'What's this then?' says Mrs Pumphrey, holding up two large white loaves, fresh and uncut from the Malarkey Manor kitchens, courtesy of Chef Lord Andy.
'Two large white loaves?' says Mrs Miggins.
Mrs Pumphrey sighs. 'Yes - but WHAT do they represent?'
Mrs Miggins narrows her eyes. 'Bread?' she says.
'Bloomers!' says Mrs Pumphrey, impatiently triumphant and triumphantly impatient at the same time.
'I don't think you are getting this 'pantomime' thing, are you?' says Mrs Miggins, and she casts her eyes to the ground where lie discarded the 'g' string of a guitar, a pair of boxing gloves and a picture of a pirate with a peg leg.
'Oh yes I do,' says Mrs Pumphrey. 'It's simple. It's mimes of pants,' and she sweeps her wing over the debris. 'Bloomers, boxers, g-strings and Long John Silvers.'
'For the love of the Christmas Fairy Nuff and her fancy Christmas wings,' says Mrs Miggins, 'pantomime, for the millionth time, has NOTHING to do with pants. Of any shape or variety.'
Mrs Pumphrey places the loaves on the kitchen table. 'Toast?' she says.
'If we must,' says Mrs Miggins, who knows that the best way to bring a conversation back to normality is to break for hot buttered toast, minimum two slices, Marmite optional. She sits in her rocking chair by the kitchen range and takes up her knitting whilst Mrs Pumphrey bustles around, and soon a plate of toast and pot of tea is calming nerves.
'So, says Mrs Pumphrey, wiping a blob of 2013 vintage marmalade from her beak, 'tell me again - what IS pantomime?'
Mrs Miggins lays down her knitting. She is at a particularly tricky point in her pattern - k3,p1tbl, rep 2, p2, k1p1, SKPO 5 times, m1, inc3 in same st, dec 2 tbl...well, you get the gist - and needed full concentration which meant no Mrs Pumphrey wittering within a five mile radius.
'Right, well basically, pantomime has its roots in the style of theatre called commedia dell'arte,' says Mrs Miggins.
'Del who?' says Mrs Pumphrey.
'Arte,' says Mrs Miggins.
'Is that short for Arthur?' says Mrs Pumphrey.
'No,' says Mrs Miggins.
'Only I had an Uncle Arthur once,' says Mrs Pumphrey, 'and he was called Art for short because his wife, my Aunt Agnes, didn't have any teeth so her pronunciation of the consonant digraph 'th' was compromised...'
'Of course it was compromised,' says Mrs Miggins, 'because your Aunt, like us, was a hen and hens do not have teeth.'
Mrs Pumphrey seems surprised by this revelation and immediately takes her compact from her handbag to check. After close examination she frowns.
'What's this I've got a bit of marmalade stuck between then?' she says.
Mrs Miggins examines the inside of Pumphrey's beak. 'A harmonica, apparently,' she says, removing the offending article and wiping it on her pinny.
'I wondered where that had got to!' says Mrs Pumphrey. 'And I thought my bronchitis wheeze was sounding rather tuneful of late.'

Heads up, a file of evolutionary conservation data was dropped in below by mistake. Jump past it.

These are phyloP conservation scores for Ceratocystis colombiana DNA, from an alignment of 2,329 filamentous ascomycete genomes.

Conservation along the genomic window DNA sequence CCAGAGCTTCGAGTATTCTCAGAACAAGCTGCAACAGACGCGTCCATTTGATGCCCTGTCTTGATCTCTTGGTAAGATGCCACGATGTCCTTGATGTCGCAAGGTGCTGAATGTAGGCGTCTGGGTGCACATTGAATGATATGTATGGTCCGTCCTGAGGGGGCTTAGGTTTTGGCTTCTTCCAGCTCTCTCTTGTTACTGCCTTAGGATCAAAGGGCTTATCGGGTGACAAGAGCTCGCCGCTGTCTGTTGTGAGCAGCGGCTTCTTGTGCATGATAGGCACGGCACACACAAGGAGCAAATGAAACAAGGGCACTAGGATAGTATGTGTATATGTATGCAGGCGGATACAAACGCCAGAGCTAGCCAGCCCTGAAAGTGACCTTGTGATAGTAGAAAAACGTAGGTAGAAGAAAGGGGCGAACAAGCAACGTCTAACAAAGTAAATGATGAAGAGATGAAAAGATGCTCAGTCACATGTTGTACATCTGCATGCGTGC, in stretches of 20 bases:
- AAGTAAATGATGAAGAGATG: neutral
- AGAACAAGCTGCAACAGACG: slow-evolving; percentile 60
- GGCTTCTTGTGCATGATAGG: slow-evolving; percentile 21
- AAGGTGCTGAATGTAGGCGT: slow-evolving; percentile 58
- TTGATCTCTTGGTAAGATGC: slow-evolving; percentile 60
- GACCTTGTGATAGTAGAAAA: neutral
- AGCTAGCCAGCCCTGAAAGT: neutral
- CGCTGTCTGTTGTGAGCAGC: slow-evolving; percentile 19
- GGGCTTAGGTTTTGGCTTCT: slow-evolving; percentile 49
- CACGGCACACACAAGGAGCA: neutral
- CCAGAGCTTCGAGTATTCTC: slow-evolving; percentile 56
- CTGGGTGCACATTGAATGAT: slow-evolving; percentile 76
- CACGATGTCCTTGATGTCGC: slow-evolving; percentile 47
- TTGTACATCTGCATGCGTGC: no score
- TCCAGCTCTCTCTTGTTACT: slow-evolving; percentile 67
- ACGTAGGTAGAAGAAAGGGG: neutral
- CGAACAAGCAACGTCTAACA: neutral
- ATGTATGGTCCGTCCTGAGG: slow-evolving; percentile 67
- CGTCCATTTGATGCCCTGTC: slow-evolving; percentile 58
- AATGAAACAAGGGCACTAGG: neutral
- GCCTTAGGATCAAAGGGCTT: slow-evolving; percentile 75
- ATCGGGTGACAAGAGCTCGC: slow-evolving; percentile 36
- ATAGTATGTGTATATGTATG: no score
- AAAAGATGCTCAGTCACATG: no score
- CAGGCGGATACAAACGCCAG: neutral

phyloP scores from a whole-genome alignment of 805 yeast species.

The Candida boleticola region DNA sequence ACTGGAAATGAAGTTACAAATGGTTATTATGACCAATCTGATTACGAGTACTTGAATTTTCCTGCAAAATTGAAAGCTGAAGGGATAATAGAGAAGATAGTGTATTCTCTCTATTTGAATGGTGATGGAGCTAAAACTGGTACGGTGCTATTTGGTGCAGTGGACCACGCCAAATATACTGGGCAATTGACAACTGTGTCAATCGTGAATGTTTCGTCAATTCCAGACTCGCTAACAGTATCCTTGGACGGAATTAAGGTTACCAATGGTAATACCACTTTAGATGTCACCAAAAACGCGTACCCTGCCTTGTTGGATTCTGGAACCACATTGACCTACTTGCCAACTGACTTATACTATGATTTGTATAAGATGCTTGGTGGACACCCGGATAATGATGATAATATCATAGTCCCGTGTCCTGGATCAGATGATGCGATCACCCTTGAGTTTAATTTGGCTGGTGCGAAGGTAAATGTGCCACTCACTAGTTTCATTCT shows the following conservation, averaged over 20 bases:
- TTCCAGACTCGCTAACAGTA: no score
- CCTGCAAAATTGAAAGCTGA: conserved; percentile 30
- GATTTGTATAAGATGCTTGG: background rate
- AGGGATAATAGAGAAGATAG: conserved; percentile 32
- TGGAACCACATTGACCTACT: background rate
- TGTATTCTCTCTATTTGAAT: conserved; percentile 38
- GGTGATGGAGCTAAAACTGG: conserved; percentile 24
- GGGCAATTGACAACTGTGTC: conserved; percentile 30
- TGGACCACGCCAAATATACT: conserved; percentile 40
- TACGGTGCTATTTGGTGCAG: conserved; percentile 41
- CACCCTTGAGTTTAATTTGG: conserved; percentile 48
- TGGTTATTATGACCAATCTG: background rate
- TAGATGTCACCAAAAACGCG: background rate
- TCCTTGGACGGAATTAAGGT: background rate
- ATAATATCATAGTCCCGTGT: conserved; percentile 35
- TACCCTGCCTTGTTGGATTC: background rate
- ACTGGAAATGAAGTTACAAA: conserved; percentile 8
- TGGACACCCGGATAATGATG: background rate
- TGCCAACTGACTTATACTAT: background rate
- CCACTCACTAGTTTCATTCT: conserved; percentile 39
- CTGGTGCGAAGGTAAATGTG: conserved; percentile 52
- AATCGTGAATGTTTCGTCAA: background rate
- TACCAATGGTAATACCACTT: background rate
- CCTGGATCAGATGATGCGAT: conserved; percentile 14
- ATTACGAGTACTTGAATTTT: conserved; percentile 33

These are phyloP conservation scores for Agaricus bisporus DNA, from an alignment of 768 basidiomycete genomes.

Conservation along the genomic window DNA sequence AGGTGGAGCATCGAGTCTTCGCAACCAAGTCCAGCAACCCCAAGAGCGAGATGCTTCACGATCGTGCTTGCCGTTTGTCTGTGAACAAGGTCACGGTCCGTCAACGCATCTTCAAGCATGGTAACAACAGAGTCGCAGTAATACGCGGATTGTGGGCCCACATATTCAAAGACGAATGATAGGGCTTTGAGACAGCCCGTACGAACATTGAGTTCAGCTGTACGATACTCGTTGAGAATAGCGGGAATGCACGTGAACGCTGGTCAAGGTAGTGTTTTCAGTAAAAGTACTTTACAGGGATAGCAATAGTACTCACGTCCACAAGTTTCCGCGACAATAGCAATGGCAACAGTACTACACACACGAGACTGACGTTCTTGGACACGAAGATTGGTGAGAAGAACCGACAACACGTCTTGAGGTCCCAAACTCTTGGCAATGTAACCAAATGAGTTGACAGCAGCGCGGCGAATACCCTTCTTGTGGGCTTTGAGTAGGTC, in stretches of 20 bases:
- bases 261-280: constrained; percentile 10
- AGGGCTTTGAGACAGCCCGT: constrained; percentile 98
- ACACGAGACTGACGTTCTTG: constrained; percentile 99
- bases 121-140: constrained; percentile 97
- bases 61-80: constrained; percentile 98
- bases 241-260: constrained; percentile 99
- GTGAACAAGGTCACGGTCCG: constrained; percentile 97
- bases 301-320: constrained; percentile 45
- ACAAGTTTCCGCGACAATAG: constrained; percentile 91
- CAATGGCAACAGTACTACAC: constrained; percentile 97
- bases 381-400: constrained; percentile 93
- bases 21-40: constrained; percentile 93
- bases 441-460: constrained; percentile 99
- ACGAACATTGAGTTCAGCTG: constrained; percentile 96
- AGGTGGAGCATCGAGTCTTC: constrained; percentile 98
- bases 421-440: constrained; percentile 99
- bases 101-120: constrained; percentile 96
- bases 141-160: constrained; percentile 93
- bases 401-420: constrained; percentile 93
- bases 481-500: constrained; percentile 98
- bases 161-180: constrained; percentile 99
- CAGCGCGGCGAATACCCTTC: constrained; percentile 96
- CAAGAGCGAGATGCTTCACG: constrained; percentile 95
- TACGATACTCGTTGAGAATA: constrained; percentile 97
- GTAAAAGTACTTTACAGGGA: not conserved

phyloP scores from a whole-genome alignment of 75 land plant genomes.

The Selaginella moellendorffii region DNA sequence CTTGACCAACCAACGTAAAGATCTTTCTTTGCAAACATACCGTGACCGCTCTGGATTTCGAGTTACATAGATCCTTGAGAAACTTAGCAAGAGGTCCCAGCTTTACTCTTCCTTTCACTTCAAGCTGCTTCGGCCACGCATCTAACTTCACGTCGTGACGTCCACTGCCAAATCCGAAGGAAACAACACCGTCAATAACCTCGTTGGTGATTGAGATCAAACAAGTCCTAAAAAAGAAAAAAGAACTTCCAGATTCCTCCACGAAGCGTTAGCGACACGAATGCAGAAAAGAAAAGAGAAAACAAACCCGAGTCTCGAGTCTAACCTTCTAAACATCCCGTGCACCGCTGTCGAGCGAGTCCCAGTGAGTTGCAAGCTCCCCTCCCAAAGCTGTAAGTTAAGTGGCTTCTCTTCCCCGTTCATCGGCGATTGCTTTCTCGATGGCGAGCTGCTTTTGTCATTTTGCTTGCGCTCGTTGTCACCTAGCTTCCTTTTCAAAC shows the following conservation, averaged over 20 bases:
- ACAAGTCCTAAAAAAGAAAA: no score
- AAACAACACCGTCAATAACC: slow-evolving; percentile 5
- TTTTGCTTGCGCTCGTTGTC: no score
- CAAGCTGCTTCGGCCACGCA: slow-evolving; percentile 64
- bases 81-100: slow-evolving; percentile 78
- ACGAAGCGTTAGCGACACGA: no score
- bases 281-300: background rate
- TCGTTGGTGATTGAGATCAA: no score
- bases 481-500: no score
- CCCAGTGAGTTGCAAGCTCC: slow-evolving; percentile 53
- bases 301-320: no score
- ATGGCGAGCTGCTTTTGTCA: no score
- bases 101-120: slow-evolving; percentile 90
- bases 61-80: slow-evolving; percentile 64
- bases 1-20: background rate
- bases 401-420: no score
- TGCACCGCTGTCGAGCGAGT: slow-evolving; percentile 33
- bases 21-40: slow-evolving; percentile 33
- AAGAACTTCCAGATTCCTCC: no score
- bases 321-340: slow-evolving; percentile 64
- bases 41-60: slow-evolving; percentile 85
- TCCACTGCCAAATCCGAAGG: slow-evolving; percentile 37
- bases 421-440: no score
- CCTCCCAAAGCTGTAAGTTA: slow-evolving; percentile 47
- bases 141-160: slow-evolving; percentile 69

'Can we get on?' says Mrs Miggins.
'Be my guest,' says Mrs Pumphrey, graciously.
'So in commedia dell'arte, or 'pantomime' as we have come to know it, there is a set of traditional stock characters...'
'I hope it's vegetarian stock,' mutters Mrs Pumphrey.
'Hush,' says Miggins, 'and they are the Principal Boy who is played by a girl, the Dame who is played by a boy, a Prince...'
'...who is played by a short-arse singer with a dubious hairdo and beard combo,' says Mrs P.
'...and a beautiful princess and a wicked character which might be an evil queen, a witch, a sorcerer, a King Rat, a Grand Vizier or Simon Cowell,' says Mrs Miggins hurriedly, because she is really getting bored of this now and wants to test out the new sauna in the West Wing guest bathroom.
'Sounds weird to me,' says Mrs Pumphrey. 'Not very classical or refined.'
'It's meant to be weird. Funny. Topsy-turvy,' says Mrs Miggins. 'In keeping with the joy and fun of the season. Lots of silly jokes and japes and double entrendres.'
'Dooble ontondrers?' says Mrs Pumphrey.
'Yes, you know,' says Mrs Miggins. 'Like in the joke - 'A woman walks into a bar and asks for a double entendre so the barman gives her one.'
There is a long silence whilst the electrical impulses in Mrs Pumphrey's brain attempt to pole vault the synapses in her neural pathways.
'Nope,' she says. 'You'll have to run that by me again.'
'I don't have time,' says Mrs Miggins. 'I have to gather together the gals and Tango Pete for casting and put together a rehearsal schedule. And you are in charge of costumes. Think glitter, sequins, feathers, bright colours and enormous wigs.'
Mrs Pumphrey brightens immediately. 'Now that sounds a job right up my street,' she says. 'But are you sure there are no pants involved.'
'Positive,' says Mrs Miggins. 'And tomorrow I need you to take the star of the show shoe shopping. Well, boot shopping actually. You'll like her. She's a cat. Enormous furry trousers.'
'What's this pantomime called then?' says Mrs Pumphrey.
Mrs Miggins looks at her somewhat askance given the massive clue she's just given.
'Really?' she says. 'A kitty and some boots?'
Mrs Pumphrey shrugs. 'Cat In Stilettoes?' she says. 'Or Feline In Slippers? That'd be funny.'
'It's going to be a long December,' sighs Mrs Miggins.
'You're telling me,' says I.